Saturday, August 6, 2011
Today made for a very sunny day, followed by a beautiful evening and sunset. I had the chance to take my dog, Ozzy, out to one of my favorite spots to go for a late summer's walk: the levy that runs along the river. I have a special way to get here. The entrance is a bit of a local secret...you have to drive all the way to the end of a rural road, past a cemetery full of born-in-the-1800s tombstones and then hang a sharp left to find it. Once you get out on the levy, you cross fields of marshlands full of grasses, wild flowers, snags, giant thistles, willow trees and all sorts of critters. Today I spotted a giant toad, several ducks, a beaver and its dam, and an otter hopping into the river from the bank across from me. In times of heavy rain, these marshlands are meant to hold excess river water to help prevent flooding in the valley. The further you walk, the quieter your surroundings become until you find some true peace.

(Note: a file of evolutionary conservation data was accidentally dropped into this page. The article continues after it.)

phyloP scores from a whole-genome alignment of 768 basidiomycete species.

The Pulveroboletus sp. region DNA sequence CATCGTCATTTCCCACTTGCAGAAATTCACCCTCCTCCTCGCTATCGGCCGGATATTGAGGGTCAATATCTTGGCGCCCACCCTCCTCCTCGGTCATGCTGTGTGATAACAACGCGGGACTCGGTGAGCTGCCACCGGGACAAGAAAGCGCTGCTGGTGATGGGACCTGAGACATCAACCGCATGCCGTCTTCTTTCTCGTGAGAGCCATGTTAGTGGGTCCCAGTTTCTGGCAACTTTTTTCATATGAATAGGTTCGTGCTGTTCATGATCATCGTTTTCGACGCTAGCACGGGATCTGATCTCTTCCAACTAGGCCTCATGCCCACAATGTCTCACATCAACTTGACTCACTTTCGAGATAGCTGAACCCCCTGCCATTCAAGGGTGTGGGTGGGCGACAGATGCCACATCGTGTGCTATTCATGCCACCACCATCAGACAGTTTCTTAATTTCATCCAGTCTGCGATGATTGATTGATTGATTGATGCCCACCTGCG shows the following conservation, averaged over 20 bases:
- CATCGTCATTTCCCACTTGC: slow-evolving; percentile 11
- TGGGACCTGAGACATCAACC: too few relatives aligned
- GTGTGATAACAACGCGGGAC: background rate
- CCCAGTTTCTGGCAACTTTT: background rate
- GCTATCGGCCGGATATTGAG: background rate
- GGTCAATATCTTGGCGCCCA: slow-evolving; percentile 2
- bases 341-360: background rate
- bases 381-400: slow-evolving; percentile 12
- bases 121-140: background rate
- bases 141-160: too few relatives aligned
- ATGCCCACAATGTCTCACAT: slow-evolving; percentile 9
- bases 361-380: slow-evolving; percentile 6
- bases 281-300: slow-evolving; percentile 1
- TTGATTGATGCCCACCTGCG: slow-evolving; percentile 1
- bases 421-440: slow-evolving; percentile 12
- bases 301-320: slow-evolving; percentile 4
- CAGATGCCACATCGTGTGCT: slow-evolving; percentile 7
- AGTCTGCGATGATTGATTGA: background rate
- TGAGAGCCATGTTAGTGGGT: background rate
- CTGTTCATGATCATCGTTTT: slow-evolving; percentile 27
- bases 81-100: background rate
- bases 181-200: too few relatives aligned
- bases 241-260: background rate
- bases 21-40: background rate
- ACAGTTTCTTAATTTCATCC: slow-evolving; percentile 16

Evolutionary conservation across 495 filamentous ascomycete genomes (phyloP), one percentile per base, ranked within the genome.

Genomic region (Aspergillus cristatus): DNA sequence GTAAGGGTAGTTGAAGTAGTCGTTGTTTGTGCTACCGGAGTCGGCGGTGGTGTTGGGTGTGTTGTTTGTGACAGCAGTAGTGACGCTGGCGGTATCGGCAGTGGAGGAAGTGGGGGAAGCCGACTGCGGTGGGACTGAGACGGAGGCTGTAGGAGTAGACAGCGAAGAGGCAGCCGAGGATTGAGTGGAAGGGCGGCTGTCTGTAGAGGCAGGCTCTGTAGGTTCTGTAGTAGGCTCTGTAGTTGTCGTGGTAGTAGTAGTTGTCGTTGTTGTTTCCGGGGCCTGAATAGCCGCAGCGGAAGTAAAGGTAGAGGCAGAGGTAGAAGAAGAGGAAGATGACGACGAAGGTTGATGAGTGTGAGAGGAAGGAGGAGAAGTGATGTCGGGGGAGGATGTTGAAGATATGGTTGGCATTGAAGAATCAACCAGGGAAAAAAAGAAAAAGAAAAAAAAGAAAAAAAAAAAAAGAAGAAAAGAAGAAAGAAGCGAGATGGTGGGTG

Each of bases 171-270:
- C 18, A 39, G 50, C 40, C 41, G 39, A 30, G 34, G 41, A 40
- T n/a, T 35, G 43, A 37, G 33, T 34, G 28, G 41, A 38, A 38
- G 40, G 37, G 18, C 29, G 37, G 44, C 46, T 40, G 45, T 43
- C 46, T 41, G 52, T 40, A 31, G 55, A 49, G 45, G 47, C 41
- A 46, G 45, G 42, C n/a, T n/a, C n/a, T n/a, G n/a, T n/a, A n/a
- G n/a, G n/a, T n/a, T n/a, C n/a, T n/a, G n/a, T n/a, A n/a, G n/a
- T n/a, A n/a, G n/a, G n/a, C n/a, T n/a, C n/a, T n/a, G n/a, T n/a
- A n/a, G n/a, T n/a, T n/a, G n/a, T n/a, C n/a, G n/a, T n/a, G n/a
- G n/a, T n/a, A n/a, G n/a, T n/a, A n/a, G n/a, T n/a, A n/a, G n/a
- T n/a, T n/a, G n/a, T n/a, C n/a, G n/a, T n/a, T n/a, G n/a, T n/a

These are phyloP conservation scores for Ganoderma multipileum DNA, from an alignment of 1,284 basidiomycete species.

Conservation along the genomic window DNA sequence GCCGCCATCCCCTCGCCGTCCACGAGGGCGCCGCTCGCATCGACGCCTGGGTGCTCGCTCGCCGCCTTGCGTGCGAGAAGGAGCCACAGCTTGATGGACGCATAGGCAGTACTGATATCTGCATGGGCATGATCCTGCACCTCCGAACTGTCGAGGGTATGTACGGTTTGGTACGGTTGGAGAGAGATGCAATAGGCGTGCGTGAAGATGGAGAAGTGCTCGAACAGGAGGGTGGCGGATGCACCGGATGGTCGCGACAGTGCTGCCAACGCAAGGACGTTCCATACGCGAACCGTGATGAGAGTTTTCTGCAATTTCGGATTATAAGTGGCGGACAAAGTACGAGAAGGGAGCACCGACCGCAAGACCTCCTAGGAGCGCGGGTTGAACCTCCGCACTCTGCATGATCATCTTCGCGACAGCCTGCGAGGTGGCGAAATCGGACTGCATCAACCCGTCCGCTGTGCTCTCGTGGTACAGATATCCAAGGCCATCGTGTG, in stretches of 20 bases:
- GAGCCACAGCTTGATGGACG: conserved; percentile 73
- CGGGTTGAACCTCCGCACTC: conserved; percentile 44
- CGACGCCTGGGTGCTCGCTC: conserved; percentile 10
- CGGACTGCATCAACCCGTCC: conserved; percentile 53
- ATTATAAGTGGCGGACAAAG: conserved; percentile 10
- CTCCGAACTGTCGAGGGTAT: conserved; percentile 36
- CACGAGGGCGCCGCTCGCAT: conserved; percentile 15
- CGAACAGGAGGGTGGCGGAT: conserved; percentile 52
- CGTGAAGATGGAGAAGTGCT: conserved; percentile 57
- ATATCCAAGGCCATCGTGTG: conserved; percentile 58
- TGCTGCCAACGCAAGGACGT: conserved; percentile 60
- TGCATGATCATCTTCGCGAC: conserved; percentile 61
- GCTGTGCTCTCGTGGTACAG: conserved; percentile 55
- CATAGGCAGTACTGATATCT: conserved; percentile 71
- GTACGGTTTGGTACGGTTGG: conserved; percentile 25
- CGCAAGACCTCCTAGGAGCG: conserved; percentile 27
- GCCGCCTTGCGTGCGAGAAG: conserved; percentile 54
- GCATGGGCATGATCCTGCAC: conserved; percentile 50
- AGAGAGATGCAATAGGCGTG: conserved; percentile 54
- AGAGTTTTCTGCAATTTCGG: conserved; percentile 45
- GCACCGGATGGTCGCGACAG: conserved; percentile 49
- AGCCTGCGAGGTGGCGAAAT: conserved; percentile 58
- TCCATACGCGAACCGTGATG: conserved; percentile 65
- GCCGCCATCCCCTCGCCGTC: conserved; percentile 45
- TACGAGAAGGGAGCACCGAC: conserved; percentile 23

Friday, August 5, 2011
It was a warm and balmy, overcasted morning, so I decided to take my dog, Ozzy, out for walk down the slough to the river. Above are a few quick pictures I took of the area. The first is of my neighbor's pumpkin patch, full of big orange blossoms (these will later become big ol' pumpkins). The second photo is my other neighbor's field, rolled up into hay bales. Then, the last is the promise of a very good blackberry season (the bushes that line the roadside are littered in green berries). I'm very grateful to live out here. It's so peaceful.
Monday, August 1, 2011